Reply
        2. Lbc

          No… You are wrong.. Ibuprofen IS NSAID Tylenol is not… However… You might want to recheck your numbers on NSAID deaths… As celebrex,Vioxx, have high numbers of death associated with them… As well as motrin, and Advil…. More than tramadol…

          Reply
          1. The Health Guy Post author

            Lbc – First of all the commentor SD-PN is not me. I know Ibuprofen is an NSAID. I also know that NSAIDS (including aspirin) cause more deaths and this is to be expected due to the fact that Ibuprofen, Naproxen and aspirin are extensively used, abused and easily obtained OTC. NSAIDS can cause serious gastrointestinal issues (bleeding) and most (not aspirin) can cause blood pressure spikes and heart attack. THAT fact is exactly why I have told people who use Ibuprofen to stop pancreatitis pain and acute pancreatitis to be cautious. Ibuprofen does knock out pancreas inflammation but it comes with risk. The percentage of deaths due to NSAIDS is relatively low about .02% most likely far lower than that of Tramadol due to more NSAID users than Tramadol users.

        3. Tami

          What? Ibuprofen absolutely IS an NSAID, just like Tylenol. And, it’s the most widely used NSAID. Do you know your meds?

          Reply
          1. Paula

            Yes ibuprofen aka motrin, advil, etc. is an nsaid (nonsteroidal anti inflammatory drug) acetaminophen aka tylenol is not an nsaid………Paula, RN

        4. Jay

          You should read an ibuprofen bottle before you comment! My bottle says (NSAID) on the label

          Reply
        5. INCONSTANTPAIN

          Ibuprofen IS an NSAID which stands for non steroidal anti inflammatory drug. Tylenol (if taken in large doses is bad on your liver) IS the safest pain killer out there. Moderation is the key. If you need something everyday, you have something underlying going on and need to see your dr. None of these drugs, opiate based or OTC should be taken daily for any long period of time. NSAIDS destroy your stomach ( colitis and other serious stomach problems) Tylenol destroys your liver. Opiates are highly addictive. Tramadol causes seizures as well as a host of other problems. Of the above mentioned, there are no good choices but living in pain in not a choice either. So I guess what it boils down to is each individual deciding which side effect is worth taking one of these meds for. Each to his own I guess. There is no magic pill. All drugs have some type of side effect and each individual’s body can respond differently to all of them.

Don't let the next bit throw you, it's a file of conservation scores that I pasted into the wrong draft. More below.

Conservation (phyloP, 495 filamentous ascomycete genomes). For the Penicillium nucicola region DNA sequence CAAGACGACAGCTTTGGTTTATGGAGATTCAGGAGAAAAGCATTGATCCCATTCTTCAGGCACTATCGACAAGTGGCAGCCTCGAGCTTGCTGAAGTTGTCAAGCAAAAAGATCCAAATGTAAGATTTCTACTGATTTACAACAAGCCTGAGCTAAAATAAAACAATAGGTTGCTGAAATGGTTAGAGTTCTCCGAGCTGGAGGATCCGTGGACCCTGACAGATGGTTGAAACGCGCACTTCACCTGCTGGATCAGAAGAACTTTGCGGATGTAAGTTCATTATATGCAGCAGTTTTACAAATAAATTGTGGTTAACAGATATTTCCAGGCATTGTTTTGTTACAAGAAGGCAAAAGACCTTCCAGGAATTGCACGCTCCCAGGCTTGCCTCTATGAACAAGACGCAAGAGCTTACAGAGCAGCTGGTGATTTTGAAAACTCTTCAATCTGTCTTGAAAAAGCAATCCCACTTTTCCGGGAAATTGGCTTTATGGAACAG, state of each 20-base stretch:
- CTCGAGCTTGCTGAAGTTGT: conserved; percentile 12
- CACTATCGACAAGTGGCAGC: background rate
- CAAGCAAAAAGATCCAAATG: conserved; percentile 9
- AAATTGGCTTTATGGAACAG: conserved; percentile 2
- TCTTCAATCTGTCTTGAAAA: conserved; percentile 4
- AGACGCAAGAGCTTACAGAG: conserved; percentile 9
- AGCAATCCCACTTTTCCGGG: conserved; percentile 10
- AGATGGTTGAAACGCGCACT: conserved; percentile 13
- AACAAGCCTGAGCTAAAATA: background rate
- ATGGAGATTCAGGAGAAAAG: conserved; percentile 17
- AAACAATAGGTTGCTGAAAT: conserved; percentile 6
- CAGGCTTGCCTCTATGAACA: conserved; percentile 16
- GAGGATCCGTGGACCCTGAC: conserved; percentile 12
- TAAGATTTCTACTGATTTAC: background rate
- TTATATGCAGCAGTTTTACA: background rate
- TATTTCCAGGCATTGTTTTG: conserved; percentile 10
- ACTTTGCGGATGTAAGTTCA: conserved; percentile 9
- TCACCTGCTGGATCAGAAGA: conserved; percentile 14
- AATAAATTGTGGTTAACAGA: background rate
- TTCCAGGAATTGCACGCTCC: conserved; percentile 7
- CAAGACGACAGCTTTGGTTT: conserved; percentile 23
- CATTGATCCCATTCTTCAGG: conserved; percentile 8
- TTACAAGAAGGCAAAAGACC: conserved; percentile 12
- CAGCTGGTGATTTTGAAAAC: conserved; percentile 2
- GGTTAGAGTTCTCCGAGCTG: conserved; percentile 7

Reply
          1. brenda

            Well said.The most reliable answer I saw so far..

          2. Diamond

            Inconstantpain, thank u,I’ve been on tramadol sense 2012 from back and foot surgery, I knew the side affects n the side affects of other pain pills, I choose tramadol because it’s nowhere near like percacets and OxyContin which is what they wanted me to take, I lost my brother in 2008 from OxyContin and I just lost my baby brother in March of this year to overdose of percacets so I choose tramadol it helps me with my pain, my dr. also sat me down n talk to me about all the pain killers that we’re out there, I think it’s very very important for dr.s to take the time like they use to n talk to there patient about the pros n cons of pain killers n it is the patients decision as to which one they chose, thank u again for ur comment.

        6. Christy

          SD-PN. I regret to inform you that Tylenol is not an NSAID, it is Acetaminophen. Ibuprofen, ie, Advil, Motrin, Anaprox (Naproxen), are all NSAIDs, and are all anti-inflammatory drugs. Call and ask a pharmacist! I have been in the medical field for 35 years, the last 5 in Orthopedics and can tell you this is true!

          Reply
        7. EMD - CRPS

          SD-PN – Ibuprofen IS an NSAID. Tylenol isn’t. I think you need to learn your medicine. I know as I’m allergic to all NSAIDs

          Reply
        8. Tracee

          Ibprofin is an nsaid Tylenol is NOT thats why pregnant women can only take Tylenol because nsaids can cause Rye Syndrome in infants!! Google it

          Reply
        9. Isabella

          Tylenol is not a NSAID, Ibuprofen is. I’m allergic to NSAID’S incld ibuprofen, naproxen, aspirin etc. Do you know your drugs?? Do your research before you bash someone else!!!

          Reply
        10. Sheryl